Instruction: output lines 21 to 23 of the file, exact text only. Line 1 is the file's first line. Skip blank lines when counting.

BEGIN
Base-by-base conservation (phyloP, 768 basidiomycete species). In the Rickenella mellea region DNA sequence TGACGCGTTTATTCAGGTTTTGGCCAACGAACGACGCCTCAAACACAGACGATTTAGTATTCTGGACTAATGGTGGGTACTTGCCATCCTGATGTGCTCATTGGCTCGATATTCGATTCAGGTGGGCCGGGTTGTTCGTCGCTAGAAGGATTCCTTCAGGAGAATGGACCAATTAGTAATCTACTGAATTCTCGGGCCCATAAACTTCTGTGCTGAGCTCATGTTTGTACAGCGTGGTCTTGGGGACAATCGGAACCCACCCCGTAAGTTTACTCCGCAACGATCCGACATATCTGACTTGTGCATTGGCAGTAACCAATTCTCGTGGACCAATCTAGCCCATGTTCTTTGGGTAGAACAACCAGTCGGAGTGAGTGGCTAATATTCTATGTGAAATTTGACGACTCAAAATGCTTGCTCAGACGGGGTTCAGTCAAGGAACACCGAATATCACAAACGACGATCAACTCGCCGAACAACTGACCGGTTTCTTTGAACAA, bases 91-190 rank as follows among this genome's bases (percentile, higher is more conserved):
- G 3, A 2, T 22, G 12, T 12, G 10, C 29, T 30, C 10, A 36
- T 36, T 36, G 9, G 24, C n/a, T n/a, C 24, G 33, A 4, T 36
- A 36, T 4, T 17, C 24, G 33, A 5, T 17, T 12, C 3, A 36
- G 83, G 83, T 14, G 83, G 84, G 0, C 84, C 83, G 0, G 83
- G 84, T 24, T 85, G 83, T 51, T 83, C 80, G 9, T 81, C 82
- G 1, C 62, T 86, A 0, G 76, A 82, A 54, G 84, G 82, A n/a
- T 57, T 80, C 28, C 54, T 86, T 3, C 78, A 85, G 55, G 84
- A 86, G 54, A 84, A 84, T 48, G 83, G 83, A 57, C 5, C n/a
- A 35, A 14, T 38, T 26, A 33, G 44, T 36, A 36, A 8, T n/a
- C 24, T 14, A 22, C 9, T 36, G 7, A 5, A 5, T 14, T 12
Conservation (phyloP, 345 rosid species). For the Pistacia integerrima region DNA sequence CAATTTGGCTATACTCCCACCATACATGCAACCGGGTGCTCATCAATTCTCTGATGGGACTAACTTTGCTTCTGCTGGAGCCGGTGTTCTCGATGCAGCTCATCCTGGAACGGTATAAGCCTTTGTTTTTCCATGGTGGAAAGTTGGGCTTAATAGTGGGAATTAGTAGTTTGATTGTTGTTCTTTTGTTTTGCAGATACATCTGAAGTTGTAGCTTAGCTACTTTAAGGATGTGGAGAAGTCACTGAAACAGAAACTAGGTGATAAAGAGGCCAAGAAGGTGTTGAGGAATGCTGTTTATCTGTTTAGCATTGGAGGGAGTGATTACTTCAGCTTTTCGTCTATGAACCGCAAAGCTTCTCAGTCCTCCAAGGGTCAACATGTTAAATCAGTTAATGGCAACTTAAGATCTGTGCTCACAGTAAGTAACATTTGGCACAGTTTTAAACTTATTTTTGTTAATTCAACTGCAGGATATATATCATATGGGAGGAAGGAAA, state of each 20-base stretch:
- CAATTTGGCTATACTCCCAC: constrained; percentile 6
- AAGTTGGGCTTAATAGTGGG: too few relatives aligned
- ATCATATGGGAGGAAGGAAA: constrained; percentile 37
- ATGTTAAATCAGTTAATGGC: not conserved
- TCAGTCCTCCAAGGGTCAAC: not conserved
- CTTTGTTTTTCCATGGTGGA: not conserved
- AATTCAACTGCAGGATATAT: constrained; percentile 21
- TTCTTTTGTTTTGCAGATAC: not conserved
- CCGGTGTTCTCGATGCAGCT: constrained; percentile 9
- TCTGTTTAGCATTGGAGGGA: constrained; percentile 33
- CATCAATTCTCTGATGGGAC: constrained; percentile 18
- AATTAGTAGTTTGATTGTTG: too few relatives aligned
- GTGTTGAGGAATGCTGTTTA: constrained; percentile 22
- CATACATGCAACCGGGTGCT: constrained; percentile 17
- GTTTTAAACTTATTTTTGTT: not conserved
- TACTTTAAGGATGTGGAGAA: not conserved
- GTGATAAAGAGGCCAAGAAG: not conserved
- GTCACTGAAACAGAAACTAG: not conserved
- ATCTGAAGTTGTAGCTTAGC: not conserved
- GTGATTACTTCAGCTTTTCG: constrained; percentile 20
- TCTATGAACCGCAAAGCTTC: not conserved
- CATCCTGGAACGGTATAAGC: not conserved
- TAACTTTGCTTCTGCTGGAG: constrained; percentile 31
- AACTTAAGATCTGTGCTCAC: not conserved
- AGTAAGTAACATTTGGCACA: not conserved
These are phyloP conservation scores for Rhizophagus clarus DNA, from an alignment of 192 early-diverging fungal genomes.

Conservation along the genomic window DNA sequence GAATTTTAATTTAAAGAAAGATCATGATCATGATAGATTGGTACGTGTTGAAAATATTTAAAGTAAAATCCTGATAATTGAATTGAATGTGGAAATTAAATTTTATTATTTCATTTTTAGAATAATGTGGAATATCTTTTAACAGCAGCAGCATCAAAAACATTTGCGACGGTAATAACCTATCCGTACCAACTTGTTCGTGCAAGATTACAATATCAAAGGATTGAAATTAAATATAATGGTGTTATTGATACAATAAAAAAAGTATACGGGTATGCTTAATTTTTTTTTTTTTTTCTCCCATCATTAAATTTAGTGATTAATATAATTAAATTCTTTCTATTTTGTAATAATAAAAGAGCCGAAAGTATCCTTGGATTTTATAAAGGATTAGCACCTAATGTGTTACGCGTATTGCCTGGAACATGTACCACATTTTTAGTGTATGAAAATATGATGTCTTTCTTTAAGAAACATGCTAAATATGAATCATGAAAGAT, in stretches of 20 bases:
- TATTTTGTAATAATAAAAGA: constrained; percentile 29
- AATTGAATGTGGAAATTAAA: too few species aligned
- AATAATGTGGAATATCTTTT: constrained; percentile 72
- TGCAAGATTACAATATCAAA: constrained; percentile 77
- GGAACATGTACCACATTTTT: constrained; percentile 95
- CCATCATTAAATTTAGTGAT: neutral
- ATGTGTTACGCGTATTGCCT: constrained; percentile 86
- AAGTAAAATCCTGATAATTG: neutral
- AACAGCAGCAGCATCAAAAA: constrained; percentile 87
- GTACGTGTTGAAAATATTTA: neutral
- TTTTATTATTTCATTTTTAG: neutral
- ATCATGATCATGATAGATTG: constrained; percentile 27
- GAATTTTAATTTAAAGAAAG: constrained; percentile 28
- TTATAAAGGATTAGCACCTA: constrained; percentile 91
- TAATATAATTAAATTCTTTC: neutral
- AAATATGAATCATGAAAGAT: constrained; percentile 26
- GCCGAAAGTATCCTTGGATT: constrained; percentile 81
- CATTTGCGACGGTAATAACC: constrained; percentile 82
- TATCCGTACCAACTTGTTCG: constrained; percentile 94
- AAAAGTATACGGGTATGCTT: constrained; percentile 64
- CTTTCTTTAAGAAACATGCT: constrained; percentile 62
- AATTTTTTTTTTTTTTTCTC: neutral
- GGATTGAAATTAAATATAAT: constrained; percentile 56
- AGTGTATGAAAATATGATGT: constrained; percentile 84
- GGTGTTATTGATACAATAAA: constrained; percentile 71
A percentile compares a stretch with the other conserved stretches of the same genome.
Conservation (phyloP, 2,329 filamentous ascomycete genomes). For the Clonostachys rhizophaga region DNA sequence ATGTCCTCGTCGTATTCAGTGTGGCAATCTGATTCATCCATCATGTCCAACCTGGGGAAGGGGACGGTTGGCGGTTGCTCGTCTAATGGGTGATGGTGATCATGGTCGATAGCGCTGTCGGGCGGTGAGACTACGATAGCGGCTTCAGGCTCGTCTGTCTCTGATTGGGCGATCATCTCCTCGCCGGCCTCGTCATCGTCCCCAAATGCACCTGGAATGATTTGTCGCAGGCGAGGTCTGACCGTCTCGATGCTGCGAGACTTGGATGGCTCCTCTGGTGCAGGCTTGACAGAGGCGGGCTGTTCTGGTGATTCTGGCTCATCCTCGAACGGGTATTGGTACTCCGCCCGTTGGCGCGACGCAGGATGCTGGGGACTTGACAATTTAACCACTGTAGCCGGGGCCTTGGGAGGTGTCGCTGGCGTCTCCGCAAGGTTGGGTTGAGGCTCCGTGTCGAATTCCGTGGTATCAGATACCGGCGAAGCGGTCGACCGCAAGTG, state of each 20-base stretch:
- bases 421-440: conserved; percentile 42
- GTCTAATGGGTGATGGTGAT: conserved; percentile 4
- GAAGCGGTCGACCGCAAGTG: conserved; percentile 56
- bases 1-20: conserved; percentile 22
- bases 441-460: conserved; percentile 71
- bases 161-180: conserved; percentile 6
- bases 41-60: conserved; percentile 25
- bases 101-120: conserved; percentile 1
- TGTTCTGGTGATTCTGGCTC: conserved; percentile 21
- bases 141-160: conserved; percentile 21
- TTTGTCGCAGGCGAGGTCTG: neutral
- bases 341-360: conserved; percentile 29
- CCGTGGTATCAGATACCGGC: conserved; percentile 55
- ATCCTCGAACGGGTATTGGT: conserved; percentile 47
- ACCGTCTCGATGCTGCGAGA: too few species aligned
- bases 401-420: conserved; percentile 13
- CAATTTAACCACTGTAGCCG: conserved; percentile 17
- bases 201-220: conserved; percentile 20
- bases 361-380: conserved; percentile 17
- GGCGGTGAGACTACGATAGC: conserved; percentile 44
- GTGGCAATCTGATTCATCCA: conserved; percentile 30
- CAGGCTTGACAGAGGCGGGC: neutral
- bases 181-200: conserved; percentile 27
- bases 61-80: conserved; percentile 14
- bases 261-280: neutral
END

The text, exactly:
- CCGGTGTTCTCGATGCAGCT: constrained; percentile 9
- TCTGTTTAGCATTGGAGGGA: constrained; percentile 33
- CATCAATTCTCTGATGGGAC: constrained; percentile 18